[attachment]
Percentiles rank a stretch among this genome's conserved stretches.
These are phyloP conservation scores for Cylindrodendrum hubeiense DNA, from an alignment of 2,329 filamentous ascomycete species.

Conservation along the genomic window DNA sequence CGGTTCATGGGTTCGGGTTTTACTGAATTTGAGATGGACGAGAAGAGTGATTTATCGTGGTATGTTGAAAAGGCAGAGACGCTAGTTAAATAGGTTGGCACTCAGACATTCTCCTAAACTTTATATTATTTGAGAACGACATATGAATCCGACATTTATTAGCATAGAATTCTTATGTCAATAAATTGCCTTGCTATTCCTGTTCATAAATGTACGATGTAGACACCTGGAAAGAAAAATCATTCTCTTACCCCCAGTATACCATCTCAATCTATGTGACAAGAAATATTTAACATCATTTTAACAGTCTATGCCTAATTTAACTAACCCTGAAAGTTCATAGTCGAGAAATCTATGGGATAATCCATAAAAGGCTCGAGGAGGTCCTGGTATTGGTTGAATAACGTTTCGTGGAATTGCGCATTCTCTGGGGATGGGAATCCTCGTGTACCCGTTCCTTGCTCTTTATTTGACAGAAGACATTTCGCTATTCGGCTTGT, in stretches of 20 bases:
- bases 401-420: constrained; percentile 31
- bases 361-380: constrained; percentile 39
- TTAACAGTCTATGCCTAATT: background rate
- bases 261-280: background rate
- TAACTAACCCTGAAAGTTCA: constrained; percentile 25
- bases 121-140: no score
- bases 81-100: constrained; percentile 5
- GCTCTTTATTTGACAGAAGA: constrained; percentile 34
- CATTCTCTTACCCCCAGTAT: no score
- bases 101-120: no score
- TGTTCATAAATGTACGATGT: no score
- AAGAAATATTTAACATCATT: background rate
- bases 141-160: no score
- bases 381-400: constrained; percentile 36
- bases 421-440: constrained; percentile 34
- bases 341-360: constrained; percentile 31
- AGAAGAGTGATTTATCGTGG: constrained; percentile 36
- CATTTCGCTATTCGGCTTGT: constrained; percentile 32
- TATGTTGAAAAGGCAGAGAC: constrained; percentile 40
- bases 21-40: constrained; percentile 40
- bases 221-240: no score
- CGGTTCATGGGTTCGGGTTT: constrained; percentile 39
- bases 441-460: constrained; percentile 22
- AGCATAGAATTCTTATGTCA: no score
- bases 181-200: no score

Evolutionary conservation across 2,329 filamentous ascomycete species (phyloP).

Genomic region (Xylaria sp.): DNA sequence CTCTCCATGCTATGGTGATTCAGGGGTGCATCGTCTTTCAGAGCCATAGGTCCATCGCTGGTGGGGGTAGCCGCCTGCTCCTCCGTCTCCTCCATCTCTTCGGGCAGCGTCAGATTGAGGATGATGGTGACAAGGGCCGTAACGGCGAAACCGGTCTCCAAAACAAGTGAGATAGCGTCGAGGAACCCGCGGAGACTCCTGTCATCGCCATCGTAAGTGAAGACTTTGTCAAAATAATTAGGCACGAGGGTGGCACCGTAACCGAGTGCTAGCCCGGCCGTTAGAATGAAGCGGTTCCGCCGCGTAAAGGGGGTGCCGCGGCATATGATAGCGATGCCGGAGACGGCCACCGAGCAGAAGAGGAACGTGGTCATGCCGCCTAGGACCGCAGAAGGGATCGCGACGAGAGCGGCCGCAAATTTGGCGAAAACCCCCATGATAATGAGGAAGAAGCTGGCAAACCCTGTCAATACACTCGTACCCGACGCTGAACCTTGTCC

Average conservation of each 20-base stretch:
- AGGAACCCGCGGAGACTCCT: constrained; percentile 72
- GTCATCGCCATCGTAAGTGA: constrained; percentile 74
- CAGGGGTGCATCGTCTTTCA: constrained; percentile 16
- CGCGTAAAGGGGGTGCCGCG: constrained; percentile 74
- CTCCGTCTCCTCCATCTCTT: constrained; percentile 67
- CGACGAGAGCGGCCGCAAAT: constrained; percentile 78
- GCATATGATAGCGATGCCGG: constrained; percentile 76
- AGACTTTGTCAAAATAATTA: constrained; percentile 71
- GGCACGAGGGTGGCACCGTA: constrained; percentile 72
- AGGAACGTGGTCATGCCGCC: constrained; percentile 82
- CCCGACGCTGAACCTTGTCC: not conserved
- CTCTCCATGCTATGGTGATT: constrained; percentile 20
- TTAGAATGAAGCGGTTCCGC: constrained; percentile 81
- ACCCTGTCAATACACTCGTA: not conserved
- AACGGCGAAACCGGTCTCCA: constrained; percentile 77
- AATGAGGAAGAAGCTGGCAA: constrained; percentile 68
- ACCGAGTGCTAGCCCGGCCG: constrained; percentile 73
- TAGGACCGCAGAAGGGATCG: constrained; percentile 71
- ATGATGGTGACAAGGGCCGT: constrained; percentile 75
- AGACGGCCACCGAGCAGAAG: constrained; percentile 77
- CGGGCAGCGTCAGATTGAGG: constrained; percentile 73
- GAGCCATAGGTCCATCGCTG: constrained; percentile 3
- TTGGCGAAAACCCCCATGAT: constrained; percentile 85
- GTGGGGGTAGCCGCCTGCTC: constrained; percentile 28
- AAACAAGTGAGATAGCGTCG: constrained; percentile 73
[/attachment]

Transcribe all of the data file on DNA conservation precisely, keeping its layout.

Percentiles rank a stretch among this genome's conserved stretches.
These are phyloP conservation scores for Cylindrodendrum hubeiense DNA, from an alignment of 2,329 filamentous ascomycete species.

Conservation along the genomic window DNA sequence CGGTTCATGGGTTCGGGTTTTACTGAATTTGAGATGGACGAGAAGAGTGATTTATCGTGGTATGTTGAAAAGGCAGAGACGCTAGTTAAATAGGTTGGCACTCAGACATTCTCCTAAACTTTATATTATTTGAGAACGACATATGAATCCGACATTTATTAGCATAGAATTCTTATGTCAATAAATTGCCTTGCTATTCCTGTTCATAAATGTACGATGTAGACACCTGGAAAGAAAAATCATTCTCTTACCCCCAGTATACCATCTCAATCTATGTGACAAGAAATATTTAACATCATTTTAACAGTCTATGCCTAATTTAACTAACCCTGAAAGTTCATAGTCGAGAAATCTATGGGATAATCCATAAAAGGCTCGAGGAGGTCCTGGTATTGGTTGAATAACGTTTCGTGGAATTGCGCATTCTCTGGGGATGGGAATCCTCGTGTACCCGTTCCTTGCTCTTTATTTGACAGAAGACATTTCGCTATTCGGCTTGT, in stretches of 20 bases:
- bases 401-420: constrained; percentile 31
- bases 361-380: constrained; percentile 39
- TTAACAGTCTATGCCTAATT: background rate
- bases 261-280: background rate
- TAACTAACCCTGAAAGTTCA: constrained; percentile 25
- bases 121-140: no score
- bases 81-100: constrained; percentile 5
- GCTCTTTATTTGACAGAAGA: constrained; percentile 34
- CATTCTCTTACCCCCAGTAT: no score
- bases 101-120: no score
- TGTTCATAAATGTACGATGT: no score
- AAGAAATATTTAACATCATT: background rate
- bases 141-160: no score
- bases 381-400: constrained; percentile 36
- bases 421-440: constrained; percentile 34
- bases 341-360: constrained; percentile 31
- AGAAGAGTGATTTATCGTGG: constrained; percentile 36
- CATTTCGCTATTCGGCTTGT: constrained; percentile 32
- TATGTTGAAAAGGCAGAGAC: constrained; percentile 40
- bases 21-40: constrained; percentile 40
- bases 221-240: no score
- CGGTTCATGGGTTCGGGTTT: constrained; percentile 39
- bases 441-460: constrained; percentile 22
- AGCATAGAATTCTTATGTCA: no score
- bases 181-200: no score

Evolutionary conservation across 2,329 filamentous ascomycete species (phyloP).

Genomic region (Xylaria sp.): DNA sequence CTCTCCATGCTATGGTGATTCAGGGGTGCATCGTCTTTCAGAGCCATAGGTCCATCGCTGGTGGGGGTAGCCGCCTGCTCCTCCGTCTCCTCCATCTCTTCGGGCAGCGTCAGATTGAGGATGATGGTGACAAGGGCCGTAACGGCGAAACCGGTCTCCAAAACAAGTGAGATAGCGTCGAGGAACCCGCGGAGACTCCTGTCATCGCCATCGTAAGTGAAGACTTTGTCAAAATAATTAGGCACGAGGGTGGCACCGTAACCGAGTGCTAGCCCGGCCGTTAGAATGAAGCGGTTCCGCCGCGTAAAGGGGGTGCCGCGGCATATGATAGCGATGCCGGAGACGGCCACCGAGCAGAAGAGGAACGTGGTCATGCCGCCTAGGACCGCAGAAGGGATCGCGACGAGAGCGGCCGCAAATTTGGCGAAAACCCCCATGATAATGAGGAAGAAGCTGGCAAACCCTGTCAATACACTCGTACCCGACGCTGAACCTTGTCC

Average conservation of each 20-base stretch:
- AGGAACCCGCGGAGACTCCT: constrained; percentile 72
- GTCATCGCCATCGTAAGTGA: constrained; percentile 74
- CAGGGGTGCATCGTCTTTCA: constrained; percentile 16
- CGCGTAAAGGGGGTGCCGCG: constrained; percentile 74
- CTCCGTCTCCTCCATCTCTT: constrained; percentile 67
- CGACGAGAGCGGCCGCAAAT: constrained; percentile 78
- GCATATGATAGCGATGCCGG: constrained; percentile 76
- AGACTTTGTCAAAATAATTA: constrained; percentile 71
- GGCACGAGGGTGGCACCGTA: constrained; percentile 72
- AGGAACGTGGTCATGCCGCC: constrained; percentile 82
- CCCGACGCTGAACCTTGTCC: not conserved
- CTCTCCATGCTATGGTGATT: constrained; percentile 20
- TTAGAATGAAGCGGTTCCGC: constrained; percentile 81
- ACCCTGTCAATACACTCGTA: not conserved
- AACGGCGAAACCGGTCTCCA: constrained; percentile 77
- AATGAGGAAGAAGCTGGCAA: constrained; percentile 68
- ACCGAGTGCTAGCCCGGCCG: constrained; percentile 73
- TAGGACCGCAGAAGGGATCG: constrained; percentile 71
- ATGATGGTGACAAGGGCCGT: constrained; percentile 75
- AGACGGCCACCGAGCAGAAG: constrained; percentile 77
- CGGGCAGCGTCAGATTGAGG: constrained; percentile 73
- GAGCCATAGGTCCATCGCTG: constrained; percentile 3
- TTGGCGAAAACCCCCATGAT: constrained; percentile 85
- GTGGGGGTAGCCGCCTGCTC: constrained; percentile 28
- AAACAAGTGAGATAGCGTCG: constrained; percentile 73